Changing clutch fluid

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Active Member
Aug 31, 2005
BMW 520d SE F10, formerly c220cdi estate (for 12.5 years and 345k miles), before that w124 and w210
I have a c220 cdi W203 (2002). It is time for me to once again change the brake fluid (last done 2 years and 60000 miles ago).

I have recently realised that the clutch is hydraulic (I never guessed, thinking that as there is only one reservoir that the clutch must be cable operated).

I realise that changing the brake fluid gets new fluid into the reservoir, but what about the old fluid in the clutch pipes and slave cylinder? Does it stay there, or does it get mixed with the newer fluid in the braking system?

In other words, should I change the fluid in my clutch system? If so, how do I do it? Is there a bleed valve on the slave cylinder (if I can find the slave cylinder that is!)?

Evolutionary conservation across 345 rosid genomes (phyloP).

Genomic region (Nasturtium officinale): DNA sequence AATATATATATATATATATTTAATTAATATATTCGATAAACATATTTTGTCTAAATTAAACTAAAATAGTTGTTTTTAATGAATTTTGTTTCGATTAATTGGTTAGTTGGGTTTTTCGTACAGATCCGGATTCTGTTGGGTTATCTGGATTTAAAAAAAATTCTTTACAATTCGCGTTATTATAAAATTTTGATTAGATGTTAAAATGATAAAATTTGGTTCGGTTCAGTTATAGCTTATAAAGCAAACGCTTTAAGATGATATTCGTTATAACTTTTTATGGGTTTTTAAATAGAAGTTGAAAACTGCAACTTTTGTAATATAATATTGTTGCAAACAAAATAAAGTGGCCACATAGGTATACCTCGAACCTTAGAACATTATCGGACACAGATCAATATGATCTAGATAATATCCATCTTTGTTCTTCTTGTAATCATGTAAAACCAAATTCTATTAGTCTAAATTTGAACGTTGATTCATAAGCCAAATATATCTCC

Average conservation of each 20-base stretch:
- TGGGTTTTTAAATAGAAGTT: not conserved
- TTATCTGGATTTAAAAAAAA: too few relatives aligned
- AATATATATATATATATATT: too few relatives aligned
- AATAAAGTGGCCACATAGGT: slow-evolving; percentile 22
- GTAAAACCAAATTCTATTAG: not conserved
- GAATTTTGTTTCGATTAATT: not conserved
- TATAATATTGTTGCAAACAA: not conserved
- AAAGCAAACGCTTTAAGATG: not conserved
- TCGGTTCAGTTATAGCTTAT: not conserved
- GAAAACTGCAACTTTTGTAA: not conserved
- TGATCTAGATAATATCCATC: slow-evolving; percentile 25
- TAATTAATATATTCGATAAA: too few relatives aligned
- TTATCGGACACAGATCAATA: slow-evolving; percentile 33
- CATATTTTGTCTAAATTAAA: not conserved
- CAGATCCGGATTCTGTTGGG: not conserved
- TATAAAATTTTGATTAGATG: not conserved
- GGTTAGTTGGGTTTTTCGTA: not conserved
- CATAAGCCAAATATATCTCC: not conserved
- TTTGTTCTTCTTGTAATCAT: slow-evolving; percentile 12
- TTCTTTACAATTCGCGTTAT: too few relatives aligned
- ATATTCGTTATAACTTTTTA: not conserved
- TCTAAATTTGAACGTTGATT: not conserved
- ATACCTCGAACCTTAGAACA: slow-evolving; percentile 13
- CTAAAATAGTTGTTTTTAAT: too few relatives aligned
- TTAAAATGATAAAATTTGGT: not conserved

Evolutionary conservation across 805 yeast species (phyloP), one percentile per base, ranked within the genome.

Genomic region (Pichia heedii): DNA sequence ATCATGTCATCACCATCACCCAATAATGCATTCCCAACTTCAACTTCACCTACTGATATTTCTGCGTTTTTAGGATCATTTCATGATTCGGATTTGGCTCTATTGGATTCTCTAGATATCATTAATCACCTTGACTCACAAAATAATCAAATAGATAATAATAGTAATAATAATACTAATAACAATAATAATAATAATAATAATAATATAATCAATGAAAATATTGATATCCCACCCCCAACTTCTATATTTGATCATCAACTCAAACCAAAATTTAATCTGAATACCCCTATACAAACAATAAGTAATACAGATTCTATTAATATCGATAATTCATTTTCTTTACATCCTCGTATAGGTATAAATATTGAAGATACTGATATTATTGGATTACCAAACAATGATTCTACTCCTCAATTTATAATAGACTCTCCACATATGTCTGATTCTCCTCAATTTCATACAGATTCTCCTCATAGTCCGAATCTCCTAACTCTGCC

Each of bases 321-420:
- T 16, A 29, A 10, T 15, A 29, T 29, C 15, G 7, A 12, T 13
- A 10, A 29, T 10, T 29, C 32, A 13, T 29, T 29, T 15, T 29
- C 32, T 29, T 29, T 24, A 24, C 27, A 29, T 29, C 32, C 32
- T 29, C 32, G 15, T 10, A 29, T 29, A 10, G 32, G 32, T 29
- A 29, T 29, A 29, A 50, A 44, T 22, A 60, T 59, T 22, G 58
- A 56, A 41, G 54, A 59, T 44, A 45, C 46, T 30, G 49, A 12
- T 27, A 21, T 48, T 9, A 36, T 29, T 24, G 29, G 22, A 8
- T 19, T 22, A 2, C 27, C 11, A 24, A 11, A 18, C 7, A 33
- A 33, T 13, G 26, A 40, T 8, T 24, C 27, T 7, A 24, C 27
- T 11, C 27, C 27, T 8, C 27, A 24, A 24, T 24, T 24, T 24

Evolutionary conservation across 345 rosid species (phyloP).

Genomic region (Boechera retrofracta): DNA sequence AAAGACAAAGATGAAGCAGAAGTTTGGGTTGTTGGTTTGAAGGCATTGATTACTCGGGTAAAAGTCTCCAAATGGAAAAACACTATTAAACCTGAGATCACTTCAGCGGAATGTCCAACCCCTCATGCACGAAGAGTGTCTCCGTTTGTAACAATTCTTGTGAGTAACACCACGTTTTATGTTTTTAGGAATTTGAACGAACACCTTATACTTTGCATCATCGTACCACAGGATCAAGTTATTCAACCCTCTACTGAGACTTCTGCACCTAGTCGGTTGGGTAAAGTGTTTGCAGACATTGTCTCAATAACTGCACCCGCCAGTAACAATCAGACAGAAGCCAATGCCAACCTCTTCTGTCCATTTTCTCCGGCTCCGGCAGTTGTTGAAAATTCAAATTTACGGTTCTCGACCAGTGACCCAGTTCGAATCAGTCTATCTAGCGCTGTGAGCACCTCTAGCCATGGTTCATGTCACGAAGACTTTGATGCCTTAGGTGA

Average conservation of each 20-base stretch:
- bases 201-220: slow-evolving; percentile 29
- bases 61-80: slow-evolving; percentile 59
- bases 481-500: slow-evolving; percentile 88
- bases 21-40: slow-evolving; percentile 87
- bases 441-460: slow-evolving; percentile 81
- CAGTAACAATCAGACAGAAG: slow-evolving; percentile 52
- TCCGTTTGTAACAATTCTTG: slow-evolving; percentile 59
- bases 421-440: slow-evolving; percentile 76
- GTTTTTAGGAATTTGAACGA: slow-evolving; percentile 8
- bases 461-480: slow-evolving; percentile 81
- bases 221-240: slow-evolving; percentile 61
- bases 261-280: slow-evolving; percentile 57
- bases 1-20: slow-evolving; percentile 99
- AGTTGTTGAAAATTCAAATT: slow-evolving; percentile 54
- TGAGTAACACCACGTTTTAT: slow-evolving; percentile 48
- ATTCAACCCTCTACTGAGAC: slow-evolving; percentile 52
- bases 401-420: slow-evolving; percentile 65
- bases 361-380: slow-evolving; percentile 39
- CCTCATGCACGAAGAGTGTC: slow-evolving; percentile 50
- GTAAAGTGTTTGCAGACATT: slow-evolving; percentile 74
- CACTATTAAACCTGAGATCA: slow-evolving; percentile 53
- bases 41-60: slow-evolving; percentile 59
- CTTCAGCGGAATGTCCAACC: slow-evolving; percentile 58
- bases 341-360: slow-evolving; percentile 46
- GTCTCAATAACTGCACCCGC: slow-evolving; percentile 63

I have seen posts from IBW about connecting clutch bleed nipples to brake bleed nipples with a length of pipe to bleed the clutch, but I am hoping to avoid this by just changing the fluid without introducing any air that needs to be bled out. Also, does the IBW method apply to my car, or is it just 124s?

I normally use a Mityvac to bleed/change the brake fluid, i.e suck out the old stuff through the bleed valve. Will this work for the clutch? I can't see why not, but what do I know?

Or should I leave well alone, change the brake fluid and forget about the clutch.

After 155,000 on the same clutch, maybe I am worrying unnecessarily, there may be a bigger problem round the corner.

Any advice gratefully received.

I was wondering whether to post this in Engine and transmission, or brakes section. Seemed a toss up which. I guess I would get flamed if I asked for a clutch section. I think I have one of only 8 Mercedes cars ever built with a manual gearbox.
I would cross connect from a recently flushed brake caliper, and push fluid from the brake system back through the clutch system, finally sucking out most of the dirty fluid from the brake reservoir and topping up with fresh.

On a few occaisons, I have run into trouble trying to bleed a hydraulic clutch as you would a brake system, and to recover, I've had to back-flush. It's beter just to begin by back-flushing the fluid.

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